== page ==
Beautiful. I had never thought about it before, but it works as an agnostic Christmas carol. Who would have thought of that?

Last night I dreamt that somebody loved me
No hope, no harm
Just another false alarm

This story is old,
I know but it goes on.

So at the party there was a seventeen year-old girl who knew the surest way to a man's heart was to appear stupid and beautiful. To that end, she was regaled in Gap wear and spent a considerable amount of wit and guile appearing stupid. She won my heart with the line of the night. She asked my friend what he did for a living.

"I work for Charles Schwab,” he said.

"Is he a lawyer?" She replied.

When the party ended a group of us went to Cuba Libre, a Cuban nightclub in San Marco. We were having a good time as we entered and when the doorman asked to see my ID, I said, "I'm old enough to be your father, ya mothafucker."

Logically, I should have been thrown out right there, but apparently last night some unseen force really did love me, because the situation was smoothed over with a smile and a quick apology. Smoothed over enough that I ended up wearing his cowboy hat home which, miraculously, had not burned down.

Feliz Navidad!

Friday, December 17

In/Out Fallout

I was surprised at the anger about the In/Out list.

I have one friend who has stopped speaking to me. One who is still bringing it up in—what I would consider to be—unrelated conversations. And I have heard from several people who, I guess, consider themselves to be arbiters of taste.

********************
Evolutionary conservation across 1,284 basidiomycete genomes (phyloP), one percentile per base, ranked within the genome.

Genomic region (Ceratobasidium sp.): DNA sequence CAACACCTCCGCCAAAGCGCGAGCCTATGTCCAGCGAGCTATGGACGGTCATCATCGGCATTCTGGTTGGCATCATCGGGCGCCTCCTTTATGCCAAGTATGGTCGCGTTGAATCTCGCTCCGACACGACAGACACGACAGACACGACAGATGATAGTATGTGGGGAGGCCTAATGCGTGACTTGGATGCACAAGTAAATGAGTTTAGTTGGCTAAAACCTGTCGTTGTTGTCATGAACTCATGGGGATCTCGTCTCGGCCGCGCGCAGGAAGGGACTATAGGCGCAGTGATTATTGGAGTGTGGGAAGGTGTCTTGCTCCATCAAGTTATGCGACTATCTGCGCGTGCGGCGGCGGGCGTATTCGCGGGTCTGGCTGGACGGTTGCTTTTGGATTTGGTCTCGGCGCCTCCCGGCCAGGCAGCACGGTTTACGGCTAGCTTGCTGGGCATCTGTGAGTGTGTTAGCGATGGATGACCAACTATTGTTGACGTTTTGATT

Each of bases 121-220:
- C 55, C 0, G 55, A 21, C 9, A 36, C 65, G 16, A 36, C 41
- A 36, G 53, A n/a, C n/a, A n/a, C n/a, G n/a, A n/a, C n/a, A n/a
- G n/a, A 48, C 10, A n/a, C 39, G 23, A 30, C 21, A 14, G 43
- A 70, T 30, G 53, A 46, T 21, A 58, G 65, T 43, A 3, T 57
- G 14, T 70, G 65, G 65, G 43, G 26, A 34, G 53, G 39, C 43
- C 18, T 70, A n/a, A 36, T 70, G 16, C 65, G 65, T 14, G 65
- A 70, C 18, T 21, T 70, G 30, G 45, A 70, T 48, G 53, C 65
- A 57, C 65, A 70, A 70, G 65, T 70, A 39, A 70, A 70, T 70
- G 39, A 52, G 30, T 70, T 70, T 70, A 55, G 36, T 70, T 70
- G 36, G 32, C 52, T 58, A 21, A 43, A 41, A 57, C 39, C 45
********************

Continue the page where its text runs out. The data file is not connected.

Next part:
People, I am only the messenger here. I don’t make this stuff up. I live in Jacksonville, Florida for Pete’s sake. How am I going to influence such things?

Let me tell you how this worked last time. (It never works the same way twice, so I am allowed to talk about previous methods. Nobody is violating anything here.)

I started hearing that buzzing in my head a lot when I went home for Thanksgiving. When the headaches and vomiting started, I gave the signal that I needed information: I put the Lazarus statue in the kitchen window. The statue was broken, missing his head and most of his crutch. Only two of his dogs remained to lick his wounds.

The next night at two in the morning, I went out to the creek in front of my home with a flashlight and waded in. Duct taped to the underside of the bridge I found a Ziploc bag with a manila envelope inside.